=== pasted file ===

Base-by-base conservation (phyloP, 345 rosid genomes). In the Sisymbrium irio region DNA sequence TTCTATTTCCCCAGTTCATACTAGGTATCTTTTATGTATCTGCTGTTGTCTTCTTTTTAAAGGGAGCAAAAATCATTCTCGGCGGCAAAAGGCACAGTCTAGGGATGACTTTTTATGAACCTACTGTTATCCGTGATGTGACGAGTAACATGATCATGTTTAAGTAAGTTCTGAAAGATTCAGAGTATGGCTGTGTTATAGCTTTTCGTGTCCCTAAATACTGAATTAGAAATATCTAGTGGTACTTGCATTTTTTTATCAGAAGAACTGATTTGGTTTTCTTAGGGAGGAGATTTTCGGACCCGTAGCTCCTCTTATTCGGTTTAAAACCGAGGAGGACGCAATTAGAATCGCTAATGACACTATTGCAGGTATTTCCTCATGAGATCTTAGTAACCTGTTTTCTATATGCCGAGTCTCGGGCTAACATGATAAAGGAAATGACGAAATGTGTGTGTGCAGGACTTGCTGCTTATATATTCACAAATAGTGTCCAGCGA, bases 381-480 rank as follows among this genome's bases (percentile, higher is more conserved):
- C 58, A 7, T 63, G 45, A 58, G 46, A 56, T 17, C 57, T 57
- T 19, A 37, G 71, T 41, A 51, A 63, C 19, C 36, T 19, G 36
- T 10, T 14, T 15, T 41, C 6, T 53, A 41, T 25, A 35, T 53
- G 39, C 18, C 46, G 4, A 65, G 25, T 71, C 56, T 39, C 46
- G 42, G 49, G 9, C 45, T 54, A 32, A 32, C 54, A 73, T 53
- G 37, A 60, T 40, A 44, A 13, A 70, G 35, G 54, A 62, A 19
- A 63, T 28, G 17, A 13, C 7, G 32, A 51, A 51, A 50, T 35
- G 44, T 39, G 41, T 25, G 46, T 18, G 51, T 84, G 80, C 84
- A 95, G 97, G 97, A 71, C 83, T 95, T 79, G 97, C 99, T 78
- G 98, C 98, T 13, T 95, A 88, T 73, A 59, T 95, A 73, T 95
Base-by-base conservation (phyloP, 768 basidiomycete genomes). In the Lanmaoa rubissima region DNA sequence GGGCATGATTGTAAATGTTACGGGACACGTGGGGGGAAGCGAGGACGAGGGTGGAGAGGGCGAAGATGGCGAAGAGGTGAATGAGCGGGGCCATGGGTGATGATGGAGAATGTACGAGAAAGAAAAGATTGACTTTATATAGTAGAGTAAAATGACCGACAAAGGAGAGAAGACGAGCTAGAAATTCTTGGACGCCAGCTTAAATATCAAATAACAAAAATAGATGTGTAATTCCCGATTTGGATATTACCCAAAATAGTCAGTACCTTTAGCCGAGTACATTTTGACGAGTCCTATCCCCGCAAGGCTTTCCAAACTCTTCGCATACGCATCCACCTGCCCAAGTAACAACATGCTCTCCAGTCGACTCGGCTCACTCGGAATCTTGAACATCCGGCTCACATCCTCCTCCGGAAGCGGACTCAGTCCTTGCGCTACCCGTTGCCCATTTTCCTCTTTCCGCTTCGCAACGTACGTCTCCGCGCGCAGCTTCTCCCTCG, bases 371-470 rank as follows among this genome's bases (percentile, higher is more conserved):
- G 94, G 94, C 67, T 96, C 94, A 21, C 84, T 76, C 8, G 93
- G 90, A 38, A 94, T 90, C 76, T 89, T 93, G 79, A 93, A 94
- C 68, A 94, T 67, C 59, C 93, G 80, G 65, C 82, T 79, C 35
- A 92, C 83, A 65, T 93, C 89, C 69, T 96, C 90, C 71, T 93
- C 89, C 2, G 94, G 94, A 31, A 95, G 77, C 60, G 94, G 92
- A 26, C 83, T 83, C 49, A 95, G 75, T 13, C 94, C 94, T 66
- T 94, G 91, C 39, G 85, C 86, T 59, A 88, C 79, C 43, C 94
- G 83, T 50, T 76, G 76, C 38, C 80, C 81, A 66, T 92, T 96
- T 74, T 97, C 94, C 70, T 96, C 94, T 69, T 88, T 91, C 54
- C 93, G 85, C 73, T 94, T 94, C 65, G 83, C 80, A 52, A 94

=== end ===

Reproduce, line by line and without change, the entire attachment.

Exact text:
Base-by-base conservation (phyloP, 345 rosid genomes). In the Sisymbrium irio region DNA sequence TTCTATTTCCCCAGTTCATACTAGGTATCTTTTATGTATCTGCTGTTGTCTTCTTTTTAAAGGGAGCAAAAATCATTCTCGGCGGCAAAAGGCACAGTCTAGGGATGACTTTTTATGAACCTACTGTTATCCGTGATGTGACGAGTAACATGATCATGTTTAAGTAAGTTCTGAAAGATTCAGAGTATGGCTGTGTTATAGCTTTTCGTGTCCCTAAATACTGAATTAGAAATATCTAGTGGTACTTGCATTTTTTTATCAGAAGAACTGATTTGGTTTTCTTAGGGAGGAGATTTTCGGACCCGTAGCTCCTCTTATTCGGTTTAAAACCGAGGAGGACGCAATTAGAATCGCTAATGACACTATTGCAGGTATTTCCTCATGAGATCTTAGTAACCTGTTTTCTATATGCCGAGTCTCGGGCTAACATGATAAAGGAAATGACGAAATGTGTGTGTGCAGGACTTGCTGCTTATATATTCACAAATAGTGTCCAGCGA, bases 381-480 rank as follows among this genome's bases (percentile, higher is more conserved):
- C 58, A 7, T 63, G 45, A 58, G 46, A 56, T 17, C 57, T 57
- T 19, A 37, G 71, T 41, A 51, A 63, C 19, C 36, T 19, G 36
- T 10, T 14, T 15, T 41, C 6, T 53, A 41, T 25, A 35, T 53
- G 39, C 18, C 46, G 4, A 65, G 25, T 71, C 56, T 39, C 46
- G 42, G 49, G 9, C 45, T 54, A 32, A 32, C 54, A 73, T 53
- G 37, A 60, T 40, A 44, A 13, A 70, G 35, G 54, A 62, A 19
- A 63, T 28, G 17, A 13, C 7, G 32, A 51, A 51, A 50, T 35
- G 44, T 39, G 41, T 25, G 46, T 18, G 51, T 84, G 80, C 84
- A 95, G 97, G 97, A 71, C 83, T 95, T 79, G 97, C 99, T 78
- G 98, C 98, T 13, T 95, A 88, T 73, A 59, T 95, A 73, T 95
Base-by-base conservation (phyloP, 768 basidiomycete genomes). In the Lanmaoa rubissima region DNA sequence GGGCATGATTGTAAATGTTACGGGACACGTGGGGGGAAGCGAGGACGAGGGTGGAGAGGGCGAAGATGGCGAAGAGGTGAATGAGCGGGGCCATGGGTGATGATGGAGAATGTACGAGAAAGAAAAGATTGACTTTATATAGTAGAGTAAAATGACCGACAAAGGAGAGAAGACGAGCTAGAAATTCTTGGACGCCAGCTTAAATATCAAATAACAAAAATAGATGTGTAATTCCCGATTTGGATATTACCCAAAATAGTCAGTACCTTTAGCCGAGTACATTTTGACGAGTCCTATCCCCGCAAGGCTTTCCAAACTCTTCGCATACGCATCCACCTGCCCAAGTAACAACATGCTCTCCAGTCGACTCGGCTCACTCGGAATCTTGAACATCCGGCTCACATCCTCCTCCGGAAGCGGACTCAGTCCTTGCGCTACCCGTTGCCCATTTTCCTCTTTCCGCTTCGCAACGTACGTCTCCGCGCGCAGCTTCTCCCTCG, bases 371-470 rank as follows among this genome's bases (percentile, higher is more conserved):
- G 94, G 94, C 67, T 96, C 94, A 21, C 84, T 76, C 8, G 93
- G 90, A 38, A 94, T 90, C 76, T 89, T 93, G 79, A 93, A 94
- C 68, A 94, T 67, C 59, C 93, G 80, G 65, C 82, T 79, C 35
- A 92, C 83, A 65, T 93, C 89, C 69, T 96, C 90, C 71, T 93
- C 89, C 2, G 94, G 94, A 31, A 95, G 77, C 60, G 94, G 92
- A 26, C 83, T 83, C 49, A 95, G 75, T 13, C 94, C 94, T 66
- T 94, G 91, C 39, G 85, C 86, T 59, A 88, C 79, C 43, C 94
- G 83, T 50, T 76, G 76, C 38, C 80, C 81, A 66, T 92, T 96
- T 74, T 97, C 94, C 70, T 96, C 94, T 69, T 88, T 91, C 54
- C 93, G 85, C 73, T 94, T 94, C 65, G 83, C 80, A 52, A 94